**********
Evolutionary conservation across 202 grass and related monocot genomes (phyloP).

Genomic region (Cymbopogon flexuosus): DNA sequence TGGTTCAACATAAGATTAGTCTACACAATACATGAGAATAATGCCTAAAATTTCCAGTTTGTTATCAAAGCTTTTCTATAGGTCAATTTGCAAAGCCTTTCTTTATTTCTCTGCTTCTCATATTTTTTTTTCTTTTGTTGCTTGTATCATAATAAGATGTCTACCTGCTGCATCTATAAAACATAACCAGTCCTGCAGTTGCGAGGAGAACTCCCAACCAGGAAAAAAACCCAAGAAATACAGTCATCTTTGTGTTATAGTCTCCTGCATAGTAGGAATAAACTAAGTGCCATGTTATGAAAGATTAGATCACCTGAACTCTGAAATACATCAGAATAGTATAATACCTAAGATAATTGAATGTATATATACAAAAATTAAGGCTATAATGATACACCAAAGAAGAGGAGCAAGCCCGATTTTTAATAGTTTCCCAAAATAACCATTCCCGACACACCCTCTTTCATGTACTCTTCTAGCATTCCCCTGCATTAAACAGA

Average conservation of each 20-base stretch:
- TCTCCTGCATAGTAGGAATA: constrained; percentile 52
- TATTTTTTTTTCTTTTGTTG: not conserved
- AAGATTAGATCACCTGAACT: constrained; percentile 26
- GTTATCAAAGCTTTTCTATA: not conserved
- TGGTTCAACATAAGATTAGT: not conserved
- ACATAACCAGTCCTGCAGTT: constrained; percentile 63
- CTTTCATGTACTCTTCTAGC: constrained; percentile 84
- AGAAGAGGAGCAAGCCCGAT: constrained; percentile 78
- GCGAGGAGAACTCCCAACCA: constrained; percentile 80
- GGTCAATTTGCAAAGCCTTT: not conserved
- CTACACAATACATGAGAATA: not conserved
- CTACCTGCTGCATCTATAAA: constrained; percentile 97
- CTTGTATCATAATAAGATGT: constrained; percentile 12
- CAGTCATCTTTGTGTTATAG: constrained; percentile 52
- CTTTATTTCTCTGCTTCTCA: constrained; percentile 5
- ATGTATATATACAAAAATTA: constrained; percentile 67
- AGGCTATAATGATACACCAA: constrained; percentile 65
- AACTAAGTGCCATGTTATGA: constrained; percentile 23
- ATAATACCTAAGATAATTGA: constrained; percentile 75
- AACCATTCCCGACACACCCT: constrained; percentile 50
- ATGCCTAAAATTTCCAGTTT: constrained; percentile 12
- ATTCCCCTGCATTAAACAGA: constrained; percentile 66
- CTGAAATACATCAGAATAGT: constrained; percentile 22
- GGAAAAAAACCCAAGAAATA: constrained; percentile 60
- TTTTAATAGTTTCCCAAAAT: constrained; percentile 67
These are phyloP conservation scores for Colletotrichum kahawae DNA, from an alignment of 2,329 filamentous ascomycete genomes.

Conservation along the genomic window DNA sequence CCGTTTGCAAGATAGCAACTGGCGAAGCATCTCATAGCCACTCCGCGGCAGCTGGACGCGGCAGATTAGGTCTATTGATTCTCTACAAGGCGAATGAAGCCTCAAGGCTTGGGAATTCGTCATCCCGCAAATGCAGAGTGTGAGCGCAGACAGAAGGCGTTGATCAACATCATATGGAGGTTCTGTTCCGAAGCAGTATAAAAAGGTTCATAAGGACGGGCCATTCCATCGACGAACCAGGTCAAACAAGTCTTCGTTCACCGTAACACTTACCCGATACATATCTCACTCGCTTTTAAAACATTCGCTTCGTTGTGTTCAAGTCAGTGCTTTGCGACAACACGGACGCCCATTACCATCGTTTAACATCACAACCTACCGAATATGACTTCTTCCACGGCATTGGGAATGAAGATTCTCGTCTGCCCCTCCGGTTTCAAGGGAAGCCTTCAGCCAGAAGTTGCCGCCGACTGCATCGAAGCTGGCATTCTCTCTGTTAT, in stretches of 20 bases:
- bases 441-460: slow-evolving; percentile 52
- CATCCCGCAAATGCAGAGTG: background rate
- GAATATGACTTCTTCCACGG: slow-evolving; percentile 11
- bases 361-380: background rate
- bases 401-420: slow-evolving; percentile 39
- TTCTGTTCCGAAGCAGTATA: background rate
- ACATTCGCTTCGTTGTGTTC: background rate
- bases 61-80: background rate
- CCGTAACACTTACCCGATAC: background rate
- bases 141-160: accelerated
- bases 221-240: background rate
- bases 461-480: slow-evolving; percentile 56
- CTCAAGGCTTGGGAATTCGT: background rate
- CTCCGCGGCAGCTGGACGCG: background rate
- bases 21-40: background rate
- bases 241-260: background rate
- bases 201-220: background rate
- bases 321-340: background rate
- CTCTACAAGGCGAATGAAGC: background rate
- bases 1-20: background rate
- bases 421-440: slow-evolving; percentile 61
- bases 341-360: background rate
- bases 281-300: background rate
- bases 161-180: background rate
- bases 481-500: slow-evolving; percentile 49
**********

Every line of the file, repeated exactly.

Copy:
Evolutionary conservation across 202 grass and related monocot genomes (phyloP).

Genomic region (Cymbopogon flexuosus): DNA sequence TGGTTCAACATAAGATTAGTCTACACAATACATGAGAATAATGCCTAAAATTTCCAGTTTGTTATCAAAGCTTTTCTATAGGTCAATTTGCAAAGCCTTTCTTTATTTCTCTGCTTCTCATATTTTTTTTTCTTTTGTTGCTTGTATCATAATAAGATGTCTACCTGCTGCATCTATAAAACATAACCAGTCCTGCAGTTGCGAGGAGAACTCCCAACCAGGAAAAAAACCCAAGAAATACAGTCATCTTTGTGTTATAGTCTCCTGCATAGTAGGAATAAACTAAGTGCCATGTTATGAAAGATTAGATCACCTGAACTCTGAAATACATCAGAATAGTATAATACCTAAGATAATTGAATGTATATATACAAAAATTAAGGCTATAATGATACACCAAAGAAGAGGAGCAAGCCCGATTTTTAATAGTTTCCCAAAATAACCATTCCCGACACACCCTCTTTCATGTACTCTTCTAGCATTCCCCTGCATTAAACAGA

Average conservation of each 20-base stretch:
- TCTCCTGCATAGTAGGAATA: constrained; percentile 52
- TATTTTTTTTTCTTTTGTTG: not conserved
- AAGATTAGATCACCTGAACT: constrained; percentile 26
- GTTATCAAAGCTTTTCTATA: not conserved
- TGGTTCAACATAAGATTAGT: not conserved
- ACATAACCAGTCCTGCAGTT: constrained; percentile 63
- CTTTCATGTACTCTTCTAGC: constrained; percentile 84
- AGAAGAGGAGCAAGCCCGAT: constrained; percentile 78
- GCGAGGAGAACTCCCAACCA: constrained; percentile 80
- GGTCAATTTGCAAAGCCTTT: not conserved
- CTACACAATACATGAGAATA: not conserved
- CTACCTGCTGCATCTATAAA: constrained; percentile 97
- CTTGTATCATAATAAGATGT: constrained; percentile 12
- CAGTCATCTTTGTGTTATAG: constrained; percentile 52
- CTTTATTTCTCTGCTTCTCA: constrained; percentile 5
- ATGTATATATACAAAAATTA: constrained; percentile 67
- AGGCTATAATGATACACCAA: constrained; percentile 65
- AACTAAGTGCCATGTTATGA: constrained; percentile 23
- ATAATACCTAAGATAATTGA: constrained; percentile 75
- AACCATTCCCGACACACCCT: constrained; percentile 50
- ATGCCTAAAATTTCCAGTTT: constrained; percentile 12
- ATTCCCCTGCATTAAACAGA: constrained; percentile 66
- CTGAAATACATCAGAATAGT: constrained; percentile 22
- GGAAAAAAACCCAAGAAATA: constrained; percentile 60
- TTTTAATAGTTTCCCAAAAT: constrained; percentile 67
These are phyloP conservation scores for Colletotrichum kahawae DNA, from an alignment of 2,329 filamentous ascomycete genomes.

Conservation along the genomic window DNA sequence CCGTTTGCAAGATAGCAACTGGCGAAGCATCTCATAGCCACTCCGCGGCAGCTGGACGCGGCAGATTAGGTCTATTGATTCTCTACAAGGCGAATGAAGCCTCAAGGCTTGGGAATTCGTCATCCCGCAAATGCAGAGTGTGAGCGCAGACAGAAGGCGTTGATCAACATCATATGGAGGTTCTGTTCCGAAGCAGTATAAAAAGGTTCATAAGGACGGGCCATTCCATCGACGAACCAGGTCAAACAAGTCTTCGTTCACCGTAACACTTACCCGATACATATCTCACTCGCTTTTAAAACATTCGCTTCGTTGTGTTCAAGTCAGTGCTTTGCGACAACACGGACGCCCATTACCATCGTTTAACATCACAACCTACCGAATATGACTTCTTCCACGGCATTGGGAATGAAGATTCTCGTCTGCCCCTCCGGTTTCAAGGGAAGCCTTCAGCCAGAAGTTGCCGCCGACTGCATCGAAGCTGGCATTCTCTCTGTTAT, in stretches of 20 bases:
- bases 441-460: slow-evolving; percentile 52
- CATCCCGCAAATGCAGAGTG: background rate
- GAATATGACTTCTTCCACGG: slow-evolving; percentile 11
- bases 361-380: background rate
- bases 401-420: slow-evolving; percentile 39
- TTCTGTTCCGAAGCAGTATA: background rate
- ACATTCGCTTCGTTGTGTTC: background rate
- bases 61-80: background rate
- CCGTAACACTTACCCGATAC: background rate
- bases 141-160: accelerated
- bases 221-240: background rate
- bases 461-480: slow-evolving; percentile 56
- CTCAAGGCTTGGGAATTCGT: background rate
- CTCCGCGGCAGCTGGACGCG: background rate
- bases 21-40: background rate
- bases 241-260: background rate
- bases 201-220: background rate
- bases 321-340: background rate
- CTCTACAAGGCGAATGAAGC: background rate
- bases 1-20: background rate
- bases 421-440: slow-evolving; percentile 61
- bases 341-360: background rate
- bases 281-300: background rate
- bases 161-180: background rate
- bases 481-500: slow-evolving; percentile 49